Liberal Arts Blog — The Math of Chickens — The Egg Cycle, Global Population, Breeding, Slaughter

John Muresianu
4 min readMay 29, 2023

Liberal Arts Blog — Monday is the Joy of Math, Statistics, Shapes, and Numbers Day

Today’s Topic: The Math of Chickens — The Egg Cycle, Global Population, Breeding, Slaughter

Have you ever had a pet chicken? Did you get the chicken for the eggs, or the entertainment, the companionship? There are more chickens than humans on the planet. In fact the ratio is about 4 to 1. That translates to about 33 billion chickens. The second most populous bird species in the world is the sparrow-sized red-billed quelea at 1.5 billion. “In the United States alone, more than 8 billion chickens are slaughtered each year for meat, and more than 300 million chickens are reared for egg production.” Today, a few more math facts about chickens. Experts — please chime in. Correct, elaborate, elucidate.

HOW MANY EGGS DOES A SINGLE HEN LAY PER YEAR?

1. It takes a hen about 25 hours to make an egg.

2. “A healthy, well-fed chicken will lay about 250 eggs per year.”

3. “The most significant piece of the egg formation process happens in the uterus or “shell gland” of the hen. The developing egg spends about 20 hours in the shell gland, where the shell is formed and eggshell color is added during the last 5 hours.”

NB: “The biggest involvement for your hen is creating the eggshell. The shell defends the yolk from harmful bacteria and keeps the chick or yolk safe.”

BREEDING HAS DRAMATICALLY IMPROVED THE PRODUCTIVITY OF THE CHICKEN BUSINESS (see graphic below) BUT FACTORY FARMING HAS A DARKER SIDE

1. About 190 million chickens are slaughtered per day globally.

2. The average life span of a chicken in the wild is six years, in a factory farm, it takes a chicken about six weeks to reach “slaughter size.”

3. “A free range or organic broiler will usually be slaughtered at about 14 weeks of age.”

CHINA IS TOPS WHEN IT COMES TO EGG PRODUCTION; IOWA HAS THE MOST CHICKENS IN THE US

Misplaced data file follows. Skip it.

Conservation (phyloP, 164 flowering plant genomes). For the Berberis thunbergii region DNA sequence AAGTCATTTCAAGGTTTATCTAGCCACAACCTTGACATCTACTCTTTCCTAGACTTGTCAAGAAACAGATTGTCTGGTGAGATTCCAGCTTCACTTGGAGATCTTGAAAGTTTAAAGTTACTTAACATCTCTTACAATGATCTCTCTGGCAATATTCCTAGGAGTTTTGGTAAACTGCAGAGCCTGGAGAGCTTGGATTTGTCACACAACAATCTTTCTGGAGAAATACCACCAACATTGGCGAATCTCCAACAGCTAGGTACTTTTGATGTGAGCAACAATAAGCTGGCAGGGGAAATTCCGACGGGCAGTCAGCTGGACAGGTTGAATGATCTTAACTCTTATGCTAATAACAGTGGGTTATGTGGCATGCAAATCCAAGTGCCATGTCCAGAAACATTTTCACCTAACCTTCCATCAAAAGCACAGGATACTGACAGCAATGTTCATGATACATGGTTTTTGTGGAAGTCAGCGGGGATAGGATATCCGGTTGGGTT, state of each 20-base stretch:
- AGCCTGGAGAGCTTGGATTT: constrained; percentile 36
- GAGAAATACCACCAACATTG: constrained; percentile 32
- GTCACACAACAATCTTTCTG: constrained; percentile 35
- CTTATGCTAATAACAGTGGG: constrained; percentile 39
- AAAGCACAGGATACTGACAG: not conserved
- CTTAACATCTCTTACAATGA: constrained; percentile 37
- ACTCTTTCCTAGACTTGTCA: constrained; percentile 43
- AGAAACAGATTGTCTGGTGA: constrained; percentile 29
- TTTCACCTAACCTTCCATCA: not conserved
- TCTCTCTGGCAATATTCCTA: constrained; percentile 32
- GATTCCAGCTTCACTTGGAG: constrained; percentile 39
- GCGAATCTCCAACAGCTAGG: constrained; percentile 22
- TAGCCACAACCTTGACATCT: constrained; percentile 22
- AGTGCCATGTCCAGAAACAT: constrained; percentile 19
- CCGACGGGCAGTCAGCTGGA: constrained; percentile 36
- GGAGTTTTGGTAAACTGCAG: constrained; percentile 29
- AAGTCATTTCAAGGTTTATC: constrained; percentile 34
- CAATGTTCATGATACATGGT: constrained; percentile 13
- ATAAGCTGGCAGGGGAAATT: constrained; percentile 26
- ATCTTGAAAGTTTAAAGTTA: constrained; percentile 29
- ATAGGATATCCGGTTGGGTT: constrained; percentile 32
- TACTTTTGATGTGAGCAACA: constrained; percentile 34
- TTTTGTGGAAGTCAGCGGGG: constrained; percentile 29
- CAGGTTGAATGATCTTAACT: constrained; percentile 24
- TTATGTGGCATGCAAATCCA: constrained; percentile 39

1. In China, hens lay about 590 billion eggs per year.

2. US is second at 100 billion.

3. The most common method of killing chickens is “live shackle slaughter” — in which birds are hung upside down, submerged into an electrified bath, slit by the throat, and then immersed in boiling water.”

https://en.wikipedia.org/wiki/Chicken

https://thehumaneleague.org/article/how-many-chickens-are-in-the-world

https://www.birdspot.co.uk/bird-brain/what-is-the-most-common-bird-in-the-world

How Do Chickens Lay Eggs| Purina Animal Nutrition

https://www.purinamills.com/chicken-feed/education/detail/how-do-chickens-lay-eggs-understanding-your-egg-laying-chickens

How Chickens Lay Eggs In 4 Simple Steps

https://thehumaneleague.org/article/the-time-to-end-live-shackle-slaughter-is-now

QUOTE OF THE MONTH — Have you made your own Bible yet?

“Make your own Bible. Select and collect all the words and sentences that in all your readings have been to you like the blast of a trumpet.” - Ralph Waldo Emerson

My spin — then periodically review, re-rank, and exchange your list with those you love. I call this the “Orion Exchange” because seven is about as many as any human can digest at a time. Game?

ATTACHMENTS BELOW:

#1 A graphic guide to justice (9 metaphors on one page).

#2 “39 Songs, Prayers, and Poems: the Keys to the Hearts of Seven Billion People” — Adams House Senior Common Room Presentation, (11/17/20)

Last four years of posts organized thematically:

PDF with headlines — Google Drive

James Watt FRS FRSE (/wɒt/; 30 January 1736 (19 January 1736 OS) — 25 August 1819)[1] was a Scottish inventor, m…

PDF with headlines — Google Drive

YOUR TURN

Please share the coolest thing you learned this week related to math, statistics, or numbers in general. Or, even better, the coolest or most important thing you learned in your life related to math.

This is your chance to make someone else’s day. And to consolidate in your memory something you might otherwise forget. Or to think more deeply than otherwise about something dear to your heart. Continuity is key to depth of thought.

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John Muresianu

Passionate about education, thinking citizenship, art, and passing bits on of wisdom of a long lifetime.